For the past two years I’ve used this blog to talk about…
Now it’s time for me to bring all that research to bear on my own novel. Book 1 of my fantasy series, Turtle Island, is still in the works.
I’ve been working with a professional developmental editor for the past 8 months. My novel is coming along, and in the meantime I’m getting a crash course in writing from someone who does what I want to do – someone who deals in words for a living. Most importantly, I’m getting direct feedback on my writing. Which is scary, and painful, and exactly what I need.
I still plan to have the novel published on Amazon in 2017. But because this is my first time going through the process, it’s hard for me to judge exactly what month I’ll be able to publish.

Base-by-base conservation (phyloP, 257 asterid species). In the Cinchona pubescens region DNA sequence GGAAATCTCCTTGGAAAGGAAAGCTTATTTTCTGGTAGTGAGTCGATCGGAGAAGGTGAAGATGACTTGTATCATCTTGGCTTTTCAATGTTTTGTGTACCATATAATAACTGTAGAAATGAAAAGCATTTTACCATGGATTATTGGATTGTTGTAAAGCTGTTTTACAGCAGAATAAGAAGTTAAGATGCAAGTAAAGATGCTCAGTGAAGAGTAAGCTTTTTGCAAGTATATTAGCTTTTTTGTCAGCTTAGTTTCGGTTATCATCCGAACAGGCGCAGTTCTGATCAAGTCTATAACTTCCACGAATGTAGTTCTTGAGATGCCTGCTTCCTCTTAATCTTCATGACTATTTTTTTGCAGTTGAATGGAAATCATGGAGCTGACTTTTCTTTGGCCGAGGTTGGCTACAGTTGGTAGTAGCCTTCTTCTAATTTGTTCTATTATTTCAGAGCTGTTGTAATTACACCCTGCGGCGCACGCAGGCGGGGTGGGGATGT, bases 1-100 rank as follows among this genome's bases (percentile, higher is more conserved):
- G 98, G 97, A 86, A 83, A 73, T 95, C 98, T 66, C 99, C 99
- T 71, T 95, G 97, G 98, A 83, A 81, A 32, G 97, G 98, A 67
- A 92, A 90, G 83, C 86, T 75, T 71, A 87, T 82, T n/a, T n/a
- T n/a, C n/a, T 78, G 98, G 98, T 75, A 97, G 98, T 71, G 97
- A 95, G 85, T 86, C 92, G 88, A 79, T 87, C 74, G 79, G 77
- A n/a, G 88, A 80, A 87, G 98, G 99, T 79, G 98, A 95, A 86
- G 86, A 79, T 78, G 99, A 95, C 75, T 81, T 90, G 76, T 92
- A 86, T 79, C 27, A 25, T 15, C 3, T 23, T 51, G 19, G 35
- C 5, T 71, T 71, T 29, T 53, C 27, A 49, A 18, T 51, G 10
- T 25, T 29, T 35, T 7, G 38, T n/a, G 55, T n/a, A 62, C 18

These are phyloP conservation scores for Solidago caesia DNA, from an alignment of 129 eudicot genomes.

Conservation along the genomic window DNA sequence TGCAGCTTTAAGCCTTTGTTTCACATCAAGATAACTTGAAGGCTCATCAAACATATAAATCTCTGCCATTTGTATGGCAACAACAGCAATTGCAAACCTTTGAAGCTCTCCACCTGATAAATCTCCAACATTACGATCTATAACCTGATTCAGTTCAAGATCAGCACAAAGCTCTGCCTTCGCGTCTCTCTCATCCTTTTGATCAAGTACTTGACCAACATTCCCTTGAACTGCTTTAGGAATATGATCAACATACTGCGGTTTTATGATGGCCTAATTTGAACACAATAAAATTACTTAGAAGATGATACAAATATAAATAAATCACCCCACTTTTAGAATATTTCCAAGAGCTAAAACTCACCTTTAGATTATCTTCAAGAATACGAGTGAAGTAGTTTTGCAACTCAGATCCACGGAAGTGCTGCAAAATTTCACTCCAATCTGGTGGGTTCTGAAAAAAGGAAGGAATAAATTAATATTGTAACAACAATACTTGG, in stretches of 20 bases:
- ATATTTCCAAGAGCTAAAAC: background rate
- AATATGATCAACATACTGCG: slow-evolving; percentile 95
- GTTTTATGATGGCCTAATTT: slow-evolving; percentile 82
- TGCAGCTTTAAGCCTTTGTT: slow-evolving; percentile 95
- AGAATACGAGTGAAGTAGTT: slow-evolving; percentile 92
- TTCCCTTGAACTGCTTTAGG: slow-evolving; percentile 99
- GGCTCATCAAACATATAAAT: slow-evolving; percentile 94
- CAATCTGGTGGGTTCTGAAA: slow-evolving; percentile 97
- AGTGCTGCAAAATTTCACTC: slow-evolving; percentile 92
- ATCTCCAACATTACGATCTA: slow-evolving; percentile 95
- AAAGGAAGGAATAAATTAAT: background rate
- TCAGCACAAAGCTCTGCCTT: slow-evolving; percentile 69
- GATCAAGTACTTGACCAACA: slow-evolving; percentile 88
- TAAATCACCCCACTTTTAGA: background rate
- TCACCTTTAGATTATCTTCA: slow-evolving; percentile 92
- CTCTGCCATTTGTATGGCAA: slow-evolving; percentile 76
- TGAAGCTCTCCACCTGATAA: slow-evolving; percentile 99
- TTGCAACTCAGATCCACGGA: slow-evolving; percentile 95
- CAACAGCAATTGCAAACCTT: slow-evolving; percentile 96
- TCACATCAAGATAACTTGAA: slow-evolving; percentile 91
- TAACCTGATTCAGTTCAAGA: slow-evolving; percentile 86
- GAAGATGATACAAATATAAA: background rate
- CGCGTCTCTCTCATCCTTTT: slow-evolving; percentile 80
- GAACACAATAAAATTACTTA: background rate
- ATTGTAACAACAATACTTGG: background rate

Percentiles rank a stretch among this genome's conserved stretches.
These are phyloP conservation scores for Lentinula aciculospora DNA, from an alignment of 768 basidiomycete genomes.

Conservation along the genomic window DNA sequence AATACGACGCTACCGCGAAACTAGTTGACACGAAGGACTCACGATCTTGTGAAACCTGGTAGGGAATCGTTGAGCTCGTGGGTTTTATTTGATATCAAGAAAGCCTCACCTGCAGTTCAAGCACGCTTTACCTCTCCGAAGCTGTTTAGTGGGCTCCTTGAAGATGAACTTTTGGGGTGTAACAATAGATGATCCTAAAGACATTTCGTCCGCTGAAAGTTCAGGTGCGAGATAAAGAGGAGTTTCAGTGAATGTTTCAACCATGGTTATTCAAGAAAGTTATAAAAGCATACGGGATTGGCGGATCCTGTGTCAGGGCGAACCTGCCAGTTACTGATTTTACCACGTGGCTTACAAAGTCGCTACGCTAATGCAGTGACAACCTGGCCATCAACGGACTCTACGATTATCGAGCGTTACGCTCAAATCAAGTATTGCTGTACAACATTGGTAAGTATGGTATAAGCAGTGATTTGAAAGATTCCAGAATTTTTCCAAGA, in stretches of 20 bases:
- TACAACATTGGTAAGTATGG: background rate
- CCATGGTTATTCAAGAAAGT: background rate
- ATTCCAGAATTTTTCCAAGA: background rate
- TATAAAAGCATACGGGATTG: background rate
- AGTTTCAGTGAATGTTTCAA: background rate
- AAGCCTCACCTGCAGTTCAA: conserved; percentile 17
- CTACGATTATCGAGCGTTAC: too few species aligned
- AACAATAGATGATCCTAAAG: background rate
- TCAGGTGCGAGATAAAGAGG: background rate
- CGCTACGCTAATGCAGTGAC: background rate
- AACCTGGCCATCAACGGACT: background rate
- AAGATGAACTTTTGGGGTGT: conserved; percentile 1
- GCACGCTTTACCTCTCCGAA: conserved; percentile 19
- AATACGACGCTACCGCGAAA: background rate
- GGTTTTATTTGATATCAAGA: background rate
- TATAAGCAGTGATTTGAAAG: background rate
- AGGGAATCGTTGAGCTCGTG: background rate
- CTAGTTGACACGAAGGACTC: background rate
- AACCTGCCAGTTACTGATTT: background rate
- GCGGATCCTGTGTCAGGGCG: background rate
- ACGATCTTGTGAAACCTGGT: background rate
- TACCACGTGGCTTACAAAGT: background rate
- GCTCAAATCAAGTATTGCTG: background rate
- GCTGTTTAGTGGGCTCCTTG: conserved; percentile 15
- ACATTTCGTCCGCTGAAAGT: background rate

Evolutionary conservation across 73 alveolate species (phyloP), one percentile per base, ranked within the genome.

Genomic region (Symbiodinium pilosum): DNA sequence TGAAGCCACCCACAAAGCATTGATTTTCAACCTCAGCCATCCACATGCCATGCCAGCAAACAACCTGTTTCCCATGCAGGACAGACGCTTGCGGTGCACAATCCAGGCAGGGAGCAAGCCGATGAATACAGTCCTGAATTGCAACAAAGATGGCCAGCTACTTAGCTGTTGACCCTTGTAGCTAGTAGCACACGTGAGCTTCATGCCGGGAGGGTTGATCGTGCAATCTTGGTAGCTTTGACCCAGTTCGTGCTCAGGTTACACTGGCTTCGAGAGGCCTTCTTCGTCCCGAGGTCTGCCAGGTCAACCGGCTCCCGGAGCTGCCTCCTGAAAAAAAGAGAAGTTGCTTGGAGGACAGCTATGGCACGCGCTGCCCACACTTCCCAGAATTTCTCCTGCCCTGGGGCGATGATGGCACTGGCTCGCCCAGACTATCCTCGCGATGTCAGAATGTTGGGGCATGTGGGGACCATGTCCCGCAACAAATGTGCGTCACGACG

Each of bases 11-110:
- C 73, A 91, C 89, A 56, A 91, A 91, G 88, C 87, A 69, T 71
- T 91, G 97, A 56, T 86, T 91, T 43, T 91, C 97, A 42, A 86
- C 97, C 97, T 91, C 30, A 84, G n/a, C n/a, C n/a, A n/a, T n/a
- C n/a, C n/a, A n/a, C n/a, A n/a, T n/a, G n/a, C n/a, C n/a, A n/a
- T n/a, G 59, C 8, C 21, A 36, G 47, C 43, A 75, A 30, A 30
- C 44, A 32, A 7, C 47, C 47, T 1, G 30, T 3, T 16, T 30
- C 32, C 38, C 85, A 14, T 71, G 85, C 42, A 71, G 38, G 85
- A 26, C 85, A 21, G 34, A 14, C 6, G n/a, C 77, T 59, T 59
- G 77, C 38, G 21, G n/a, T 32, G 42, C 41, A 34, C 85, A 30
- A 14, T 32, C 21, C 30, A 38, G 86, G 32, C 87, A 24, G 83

My blog hasn’t slowed to a halt because I don’t care about writing anymore; it’s just that, I’m trying to stop talking about writing and do the damn thing.
When I do re-start the blog, I’m actually considering doing it in the form of a podcast. In my podcast I plan to break down famous novels, especially fantasy trilogies and series like…The Golden Compass by Phillip Pullman, Game of Thrones by George R.R. Martin and The Kingkiller Chronicles by Patrick Rothfuss. The podcast will be the result of some intense reading and studying I’ve done in preparation for my own fantasy trilogy. Because how better to learn than by taking notes from the greats?
But the podcast is not right now. Right now I’m in radio silence mode. Working my day job, day dreaming about writing during my day job, and coming home every evening to write.